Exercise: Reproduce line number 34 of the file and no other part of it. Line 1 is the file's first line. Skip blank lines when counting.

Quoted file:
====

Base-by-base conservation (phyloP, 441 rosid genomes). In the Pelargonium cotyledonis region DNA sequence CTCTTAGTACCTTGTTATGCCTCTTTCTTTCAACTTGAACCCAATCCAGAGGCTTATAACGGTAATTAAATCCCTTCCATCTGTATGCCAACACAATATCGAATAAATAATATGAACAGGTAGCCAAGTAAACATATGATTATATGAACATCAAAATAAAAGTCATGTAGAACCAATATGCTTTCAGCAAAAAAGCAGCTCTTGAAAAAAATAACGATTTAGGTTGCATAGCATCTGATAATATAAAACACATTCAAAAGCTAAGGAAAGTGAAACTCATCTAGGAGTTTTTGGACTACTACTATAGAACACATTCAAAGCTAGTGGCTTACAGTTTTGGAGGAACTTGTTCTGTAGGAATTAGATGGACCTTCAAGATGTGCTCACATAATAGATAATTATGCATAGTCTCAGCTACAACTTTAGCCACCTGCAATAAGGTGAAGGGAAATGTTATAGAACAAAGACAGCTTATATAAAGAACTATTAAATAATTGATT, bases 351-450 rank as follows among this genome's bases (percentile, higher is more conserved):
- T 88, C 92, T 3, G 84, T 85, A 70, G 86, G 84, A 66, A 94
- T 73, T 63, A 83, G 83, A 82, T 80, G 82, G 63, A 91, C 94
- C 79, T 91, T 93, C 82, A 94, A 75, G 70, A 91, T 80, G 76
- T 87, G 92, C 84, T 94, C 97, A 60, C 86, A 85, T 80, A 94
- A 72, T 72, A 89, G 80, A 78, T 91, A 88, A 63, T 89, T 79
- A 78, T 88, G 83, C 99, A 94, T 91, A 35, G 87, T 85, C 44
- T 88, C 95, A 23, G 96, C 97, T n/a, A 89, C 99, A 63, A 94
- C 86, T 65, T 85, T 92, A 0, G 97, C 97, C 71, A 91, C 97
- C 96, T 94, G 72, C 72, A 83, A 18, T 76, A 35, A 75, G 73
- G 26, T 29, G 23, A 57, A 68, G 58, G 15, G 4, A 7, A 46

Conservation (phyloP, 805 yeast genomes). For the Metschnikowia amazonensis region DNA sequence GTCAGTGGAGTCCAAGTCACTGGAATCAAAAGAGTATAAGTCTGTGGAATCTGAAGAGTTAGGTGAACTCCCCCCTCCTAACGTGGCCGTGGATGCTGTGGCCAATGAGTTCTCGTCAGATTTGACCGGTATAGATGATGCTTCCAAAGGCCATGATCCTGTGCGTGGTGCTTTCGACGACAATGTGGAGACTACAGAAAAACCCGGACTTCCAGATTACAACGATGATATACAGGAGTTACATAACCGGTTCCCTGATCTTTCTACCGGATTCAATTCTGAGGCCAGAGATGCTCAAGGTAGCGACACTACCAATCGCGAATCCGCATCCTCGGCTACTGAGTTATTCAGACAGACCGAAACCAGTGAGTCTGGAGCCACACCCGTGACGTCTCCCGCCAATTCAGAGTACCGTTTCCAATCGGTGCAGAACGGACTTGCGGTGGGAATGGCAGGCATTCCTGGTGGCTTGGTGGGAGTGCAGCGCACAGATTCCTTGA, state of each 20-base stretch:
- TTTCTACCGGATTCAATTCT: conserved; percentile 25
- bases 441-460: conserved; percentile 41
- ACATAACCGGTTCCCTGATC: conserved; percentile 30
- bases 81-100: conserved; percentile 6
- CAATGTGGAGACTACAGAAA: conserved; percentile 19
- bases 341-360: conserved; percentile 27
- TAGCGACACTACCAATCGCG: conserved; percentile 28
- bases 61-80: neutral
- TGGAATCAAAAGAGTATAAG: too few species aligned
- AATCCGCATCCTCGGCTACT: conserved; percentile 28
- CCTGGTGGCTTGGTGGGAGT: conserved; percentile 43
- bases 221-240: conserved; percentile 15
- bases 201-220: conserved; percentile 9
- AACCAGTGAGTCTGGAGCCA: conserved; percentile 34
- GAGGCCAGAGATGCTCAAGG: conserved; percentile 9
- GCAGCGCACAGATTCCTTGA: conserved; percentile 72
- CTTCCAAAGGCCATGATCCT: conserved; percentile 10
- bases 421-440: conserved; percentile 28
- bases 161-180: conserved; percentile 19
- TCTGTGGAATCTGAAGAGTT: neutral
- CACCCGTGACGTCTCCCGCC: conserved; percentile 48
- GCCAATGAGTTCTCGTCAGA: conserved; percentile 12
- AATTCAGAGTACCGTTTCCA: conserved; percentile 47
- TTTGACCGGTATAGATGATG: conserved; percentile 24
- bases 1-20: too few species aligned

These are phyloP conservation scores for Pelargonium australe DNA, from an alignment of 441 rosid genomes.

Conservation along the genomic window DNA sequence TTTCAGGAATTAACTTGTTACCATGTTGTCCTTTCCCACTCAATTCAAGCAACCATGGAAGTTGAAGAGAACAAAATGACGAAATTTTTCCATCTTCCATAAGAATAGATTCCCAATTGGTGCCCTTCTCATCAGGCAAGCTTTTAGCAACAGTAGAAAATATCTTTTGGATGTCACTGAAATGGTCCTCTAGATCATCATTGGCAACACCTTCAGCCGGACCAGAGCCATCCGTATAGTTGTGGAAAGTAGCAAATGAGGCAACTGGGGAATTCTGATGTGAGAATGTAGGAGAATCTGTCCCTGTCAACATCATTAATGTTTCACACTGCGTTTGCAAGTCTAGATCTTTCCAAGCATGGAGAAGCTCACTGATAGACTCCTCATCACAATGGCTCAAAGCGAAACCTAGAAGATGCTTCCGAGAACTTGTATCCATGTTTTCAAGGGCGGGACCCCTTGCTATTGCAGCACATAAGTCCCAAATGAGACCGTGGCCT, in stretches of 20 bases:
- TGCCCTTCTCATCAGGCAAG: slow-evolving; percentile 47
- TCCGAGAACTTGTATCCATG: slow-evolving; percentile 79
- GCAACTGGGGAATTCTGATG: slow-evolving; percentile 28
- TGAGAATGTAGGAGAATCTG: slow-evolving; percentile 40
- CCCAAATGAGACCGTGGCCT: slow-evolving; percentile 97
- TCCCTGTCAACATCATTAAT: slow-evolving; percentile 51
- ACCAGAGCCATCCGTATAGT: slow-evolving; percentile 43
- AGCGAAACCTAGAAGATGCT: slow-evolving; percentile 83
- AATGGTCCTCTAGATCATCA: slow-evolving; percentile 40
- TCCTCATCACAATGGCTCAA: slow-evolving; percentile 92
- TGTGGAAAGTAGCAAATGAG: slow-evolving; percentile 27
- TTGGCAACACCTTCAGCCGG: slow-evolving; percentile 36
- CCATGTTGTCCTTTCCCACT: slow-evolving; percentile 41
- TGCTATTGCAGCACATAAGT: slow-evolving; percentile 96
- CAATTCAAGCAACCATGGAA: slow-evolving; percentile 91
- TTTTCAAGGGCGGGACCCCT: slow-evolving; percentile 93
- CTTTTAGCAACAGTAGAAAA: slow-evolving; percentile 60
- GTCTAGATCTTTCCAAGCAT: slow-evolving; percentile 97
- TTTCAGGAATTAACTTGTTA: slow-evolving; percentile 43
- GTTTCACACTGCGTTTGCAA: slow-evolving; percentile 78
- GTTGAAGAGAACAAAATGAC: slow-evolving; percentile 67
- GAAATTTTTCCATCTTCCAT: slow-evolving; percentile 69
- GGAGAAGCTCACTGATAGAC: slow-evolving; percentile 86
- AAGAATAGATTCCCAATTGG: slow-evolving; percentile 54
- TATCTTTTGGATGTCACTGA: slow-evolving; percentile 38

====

- GCCAATGAGTTCTCGTCAGA: conserved; percentile 12